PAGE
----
Note: this blog entry is dedicated to my mother, Phoebe Alice German, who passed away Friday, August 9, 2013. Mom, we love you and miss you.

Moab2Denver

On the road and precious moments, August 2013 … On August 1st, we took US-191 out of Moab, hung a right onto the I-70 and headed east for Denver.  As we climbed upward and onward into Colorado, we gaped at spectacular Glenwood Canyon with the majestic Colorado River running through it; flew by trendy Vail; and, with our ears popping, reached 11,000-plus feet as we slipped through the Eisenhower Tunnel. Before us lay the Rocky Mountains in all their glory. The road trip to Denver was another spectacular visual feast for us orchestrated by the I-70.

Coming to Denver was, first and foremost, dedicated to spending time with our one-year-old granddaughter Madalynn (oh, and her parents and our son too, of course). We stepped away from our vagabond mindsets and were dazzled by this little person. It is hard to describe how absurdly wonderful it is to view the world through such an innocent lens.  Everything that we took for granted (refrigerator magnets, plastic bins, dogs, bits of stuff on the floor, Dr. Seuss, water, music, walking on grass and on and on) was mysterious and fresh for Madalynn.  We found ourselves talking to each other using her small vocabulary and verbal cadence, and imitating her comic facial expressions.  In her presence, it was impossible to think about anything serious or complicated (other than feedings, diaper changes, walking around and around through the house with her tiny hand gripping our fingers, passing toys back and forth while nodding affirmatively and with total gravity knowing that productive sharing had occurred). Ah, to be a child again.

 

Thunderstorm forms over Rocky Mountain National Park's Nymph Lake.

Thunderstorm forms over Rocky Mountain National Park’s Nymph Lake.

Exploring in and around Denver … We took off some time from our grandparenting activities to explore the grand outdoor venues in and around Denver. Ron spent a day at Golden Gate State Park snapping photographs. We hiked through Castlewood Canyon State Park and Rocky Mountain National Park.

Our days in Denver would begin with a blissful azure sky and warming temperatures.  Later, the afternoons would blow in enormous clouds that piled up and ominously blocked the sunshine.  Grey curtains of rain would fall on discrete locations off in the distance.  We experienced a hail storm on one of these afternoons – it was quite impressive. Lightening crackled horizontally (I had never seen anything like that before!) across the sky, followed by loud, thunder claps.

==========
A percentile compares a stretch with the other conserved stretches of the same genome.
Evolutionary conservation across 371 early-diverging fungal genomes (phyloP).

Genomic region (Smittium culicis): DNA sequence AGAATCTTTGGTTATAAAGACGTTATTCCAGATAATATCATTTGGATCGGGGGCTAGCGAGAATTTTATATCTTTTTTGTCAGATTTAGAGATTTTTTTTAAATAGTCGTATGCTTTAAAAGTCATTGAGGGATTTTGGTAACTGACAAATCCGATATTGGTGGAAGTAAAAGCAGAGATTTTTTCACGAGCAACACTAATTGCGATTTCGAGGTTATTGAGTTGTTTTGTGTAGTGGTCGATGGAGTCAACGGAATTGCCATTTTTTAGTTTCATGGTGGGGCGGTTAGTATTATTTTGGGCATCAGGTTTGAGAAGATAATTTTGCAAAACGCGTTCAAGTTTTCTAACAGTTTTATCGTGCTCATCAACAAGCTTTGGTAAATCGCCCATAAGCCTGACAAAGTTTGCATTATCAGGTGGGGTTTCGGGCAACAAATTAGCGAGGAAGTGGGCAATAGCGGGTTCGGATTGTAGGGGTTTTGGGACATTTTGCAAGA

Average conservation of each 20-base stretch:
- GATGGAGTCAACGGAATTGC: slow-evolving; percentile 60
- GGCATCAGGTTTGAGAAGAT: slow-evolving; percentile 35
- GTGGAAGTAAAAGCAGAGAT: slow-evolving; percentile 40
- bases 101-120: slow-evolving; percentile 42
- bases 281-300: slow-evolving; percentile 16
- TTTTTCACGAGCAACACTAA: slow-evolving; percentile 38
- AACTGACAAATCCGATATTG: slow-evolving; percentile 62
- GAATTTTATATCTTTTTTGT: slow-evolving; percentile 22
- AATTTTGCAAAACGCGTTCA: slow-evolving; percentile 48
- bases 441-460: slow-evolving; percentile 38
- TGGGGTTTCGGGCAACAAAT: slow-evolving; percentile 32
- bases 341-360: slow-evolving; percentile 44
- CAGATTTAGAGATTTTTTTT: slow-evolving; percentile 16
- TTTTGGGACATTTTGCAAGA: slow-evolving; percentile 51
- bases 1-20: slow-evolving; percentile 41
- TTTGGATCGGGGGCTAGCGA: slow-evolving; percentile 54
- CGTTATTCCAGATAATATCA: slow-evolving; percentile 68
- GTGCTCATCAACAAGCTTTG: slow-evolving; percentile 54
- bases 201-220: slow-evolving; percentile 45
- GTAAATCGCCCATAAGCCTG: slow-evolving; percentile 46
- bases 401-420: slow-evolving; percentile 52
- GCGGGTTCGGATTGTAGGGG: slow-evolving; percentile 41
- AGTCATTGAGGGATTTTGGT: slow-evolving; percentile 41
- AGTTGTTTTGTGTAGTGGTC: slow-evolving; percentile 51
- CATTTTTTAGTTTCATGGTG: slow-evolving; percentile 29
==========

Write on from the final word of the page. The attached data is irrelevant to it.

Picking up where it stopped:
ron_roxRoxborough State Park was another special and unusual site. Enormous, slanted rock formations, born out of the Ancestral Rocky Mountains and shaped by millions of years of uplift and erosion, lined up for miles like jagged, leaning red dominos. I was reminded – for some reason – of Jordan’s ancient carved city of Petra (which we’d visited in 2007), another rocky landscape that went off into the distance seemingly forever.

Heading out of Roxborough State Park, we noticed that afternoon thunder clouds were building.  We stopped at a roadside rest stop to watch and listen to the burgeoning storm. The sky darkened, then crackled and sparked with lightening. We waited for the thunder drumrolls.  That localized rain was falling in the distance.  We felt some  isolated drops as we hopped back into the car.

 

Reconnections and a little musical interlude … My Colorado Springs cousins met us for dinner in Castle Rock and, on another day, dropped by my daughter’s home for a Madalynn sighting. Our last week in Denver, Ron and I got together with one of my college roommates. I’d lost contact with Susan for 40 (yes, it’s true!) years.  We joined Susan and her husband Michael for dinner and a recap of who, what, where and when. Our visit played out, in so many ways, as though no time had passed. Michael was a new friend, which was a lovely bonus. We all agreed to see each other next year for more fun, but no more time lapses.

Before we left Portland in late July, I joined the Denver Ukulele Community (DUC) via their website. I attended their end-of-August gathering at Moe’s BBQ (famous for banana pudding?) and was overwhelmed by a preponderance of uke-slinging enthusiasts. There were about 40 attendees.  It was great fun. The DUC folks welcomed this struggling ukulele rookie with sheet music and lots of encouragement.  I hope to encounter more of these kinds of musical gatherings during our travels as opportunities present themselves.

 

Time to move on … The month in Denver sped by.  We packed up, hugged our big and little children, and began our journey back to Cetacean and Mexico. We still had a few stops and responsibilities to take care of along the way, though.  Our next destinations would be San Jose, then Sacramento, and finally, Portland, to put away Old Faithful for the cruising season.

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